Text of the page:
Information on the couple's infertility history and cycle-specific data were abstracted from medical records. Specifically, the data included the planned procedure (IVF or gamete intrafallopian transfer), estradiol (E2) levels, number of oocytes retrieved, semen characteristics, whether or not a clinical pregnancy occurred, and the outcome of a clinical pregnancy. The cycle reference date was defined as the day that gonadotropins began. Abstracting was done on site using a portable computer with customized data entry software. Ten percent of records were re-abstracted and less than 1% of data were observed to have an entry error, and this very low proportion did not vary across time.
The original study population included 2,687 couples undergoing a variety of assisted reproductive technologies procedures. For the purposes of this methodological paper, only IVF cycles that included the transfer of at least one embryo were considered in the analysis. In addition, any cycles subsequent to a non-IVF cycle were omitted, as were 69 cycles missing covariates and three implausible records.
The primary outcome was live birth rate among women who completed cycle medications. We defined two types of secondary outcomes, points of failure in the IVF cycle and cycle characteristics. Points of failure were rate of cycle cancellation, fertilization failure, implantation failure, and spontaneous abortion. Cycle cancellation occurred if there was not sufficient gonadotropin stimulation and the oocytes retrieval did not occur or if the retrieval did occur, but no oocytes were retrieved. Failed fertilization was defined as the absence of embryos available for transfer. The woman was diagnosed with implantation failure if the embryo transfer occurred, but she did not have a biochemical or clinical pregnancy. Spontaneous abortion was defined as a clinical pregnancy without a delivery. In addition, cycle characteristics were sperm concentration (postprocessing), sperm motility, sperm morphology, E2 level, number of oocytes retrieved, and fertilization rate.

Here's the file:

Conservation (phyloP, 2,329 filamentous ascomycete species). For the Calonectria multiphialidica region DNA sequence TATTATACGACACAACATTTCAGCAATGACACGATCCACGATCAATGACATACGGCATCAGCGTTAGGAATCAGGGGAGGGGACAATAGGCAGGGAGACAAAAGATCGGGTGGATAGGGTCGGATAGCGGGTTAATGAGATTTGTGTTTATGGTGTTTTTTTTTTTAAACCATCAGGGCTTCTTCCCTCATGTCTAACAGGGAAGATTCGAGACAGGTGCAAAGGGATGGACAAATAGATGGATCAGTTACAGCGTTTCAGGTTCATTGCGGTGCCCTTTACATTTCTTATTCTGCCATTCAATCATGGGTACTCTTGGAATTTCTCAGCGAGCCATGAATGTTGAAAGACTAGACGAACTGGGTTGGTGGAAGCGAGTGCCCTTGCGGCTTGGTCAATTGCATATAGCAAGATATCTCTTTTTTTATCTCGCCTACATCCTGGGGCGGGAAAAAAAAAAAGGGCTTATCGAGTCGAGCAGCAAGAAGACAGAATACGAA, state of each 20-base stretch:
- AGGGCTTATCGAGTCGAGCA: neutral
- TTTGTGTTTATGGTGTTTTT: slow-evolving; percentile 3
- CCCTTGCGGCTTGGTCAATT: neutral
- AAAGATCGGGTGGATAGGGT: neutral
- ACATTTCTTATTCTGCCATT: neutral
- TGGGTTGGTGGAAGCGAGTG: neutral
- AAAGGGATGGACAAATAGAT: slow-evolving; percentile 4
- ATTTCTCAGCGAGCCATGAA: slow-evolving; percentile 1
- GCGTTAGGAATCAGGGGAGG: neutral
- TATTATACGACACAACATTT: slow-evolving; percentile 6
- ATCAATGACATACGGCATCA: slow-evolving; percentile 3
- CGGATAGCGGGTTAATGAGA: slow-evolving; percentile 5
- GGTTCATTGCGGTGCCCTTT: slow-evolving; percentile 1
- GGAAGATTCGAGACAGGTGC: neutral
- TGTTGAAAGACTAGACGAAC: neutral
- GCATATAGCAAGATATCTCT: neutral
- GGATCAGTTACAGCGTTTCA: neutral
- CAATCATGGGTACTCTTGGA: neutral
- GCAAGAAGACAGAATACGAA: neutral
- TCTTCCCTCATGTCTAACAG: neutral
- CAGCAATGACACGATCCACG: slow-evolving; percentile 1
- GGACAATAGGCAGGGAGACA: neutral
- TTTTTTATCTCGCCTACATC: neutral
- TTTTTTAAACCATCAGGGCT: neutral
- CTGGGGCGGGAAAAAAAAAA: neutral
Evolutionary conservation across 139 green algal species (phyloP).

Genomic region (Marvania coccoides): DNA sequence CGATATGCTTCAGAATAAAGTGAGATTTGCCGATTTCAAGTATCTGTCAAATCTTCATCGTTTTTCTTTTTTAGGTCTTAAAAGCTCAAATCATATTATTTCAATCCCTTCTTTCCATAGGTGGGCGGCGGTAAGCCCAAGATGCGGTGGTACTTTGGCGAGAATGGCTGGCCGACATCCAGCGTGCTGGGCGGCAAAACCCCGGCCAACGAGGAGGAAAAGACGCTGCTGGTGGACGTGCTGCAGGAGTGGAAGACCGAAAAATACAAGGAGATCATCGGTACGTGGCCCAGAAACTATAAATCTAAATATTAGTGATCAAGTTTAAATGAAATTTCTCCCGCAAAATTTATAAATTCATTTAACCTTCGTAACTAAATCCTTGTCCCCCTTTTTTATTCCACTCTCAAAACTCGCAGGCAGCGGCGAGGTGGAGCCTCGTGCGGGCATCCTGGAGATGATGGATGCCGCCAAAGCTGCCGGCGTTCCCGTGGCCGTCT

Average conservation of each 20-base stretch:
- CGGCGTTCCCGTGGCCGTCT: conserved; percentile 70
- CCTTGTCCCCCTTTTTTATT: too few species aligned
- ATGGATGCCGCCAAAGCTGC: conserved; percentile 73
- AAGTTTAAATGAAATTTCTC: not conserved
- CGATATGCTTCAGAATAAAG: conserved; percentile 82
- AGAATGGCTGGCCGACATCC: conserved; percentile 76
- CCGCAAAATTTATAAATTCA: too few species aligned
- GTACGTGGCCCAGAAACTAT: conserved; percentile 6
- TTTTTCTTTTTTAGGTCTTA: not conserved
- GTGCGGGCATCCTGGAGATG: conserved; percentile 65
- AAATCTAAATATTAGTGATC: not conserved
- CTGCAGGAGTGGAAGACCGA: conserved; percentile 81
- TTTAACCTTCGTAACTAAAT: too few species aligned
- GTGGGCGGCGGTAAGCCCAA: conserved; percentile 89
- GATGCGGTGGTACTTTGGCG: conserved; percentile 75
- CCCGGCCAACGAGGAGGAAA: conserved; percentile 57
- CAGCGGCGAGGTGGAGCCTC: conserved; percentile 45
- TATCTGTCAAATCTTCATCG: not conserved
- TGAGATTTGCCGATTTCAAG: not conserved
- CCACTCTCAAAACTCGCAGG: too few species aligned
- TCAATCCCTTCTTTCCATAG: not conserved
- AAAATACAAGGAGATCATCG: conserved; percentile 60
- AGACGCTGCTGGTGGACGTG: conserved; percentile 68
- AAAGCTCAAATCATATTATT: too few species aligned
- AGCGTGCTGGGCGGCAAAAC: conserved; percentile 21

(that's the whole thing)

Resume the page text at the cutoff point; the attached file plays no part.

Women who underwent oocyte retrieval served as the comparison group for women with a cancelled cycle; women who had an embryo transfer were the comparison group for failed fertilization; women who had at least a chemical pregnancy were the comparison group for failed implantation; and women who had a delivery served as the comparison group for pregnancies with a spontaneous abortion.
Alcohol use was analyzed by categorical and continuous variables (use compared with no use, or amount). Dichotomous outcomes were used for the following semen analyses parameters: motility (less than 50% motile compared with 50% motile or higher), morphology (strict Kruger criteria: less than 5% compared with 5% or more normal forms), postprocessing concentration (less than 20 million/mL or at least 20 million/mL). We considered all variables as potential confounders of the association between alcohol and IVF outcomes. If addition, if that variable to the model changed the odds ratio by 10% or more, it was identified as a confounder and was kept in all models. Age, BMI, cycle number, and cigarette use were observed to be confounders and were adjusted for in each analysis.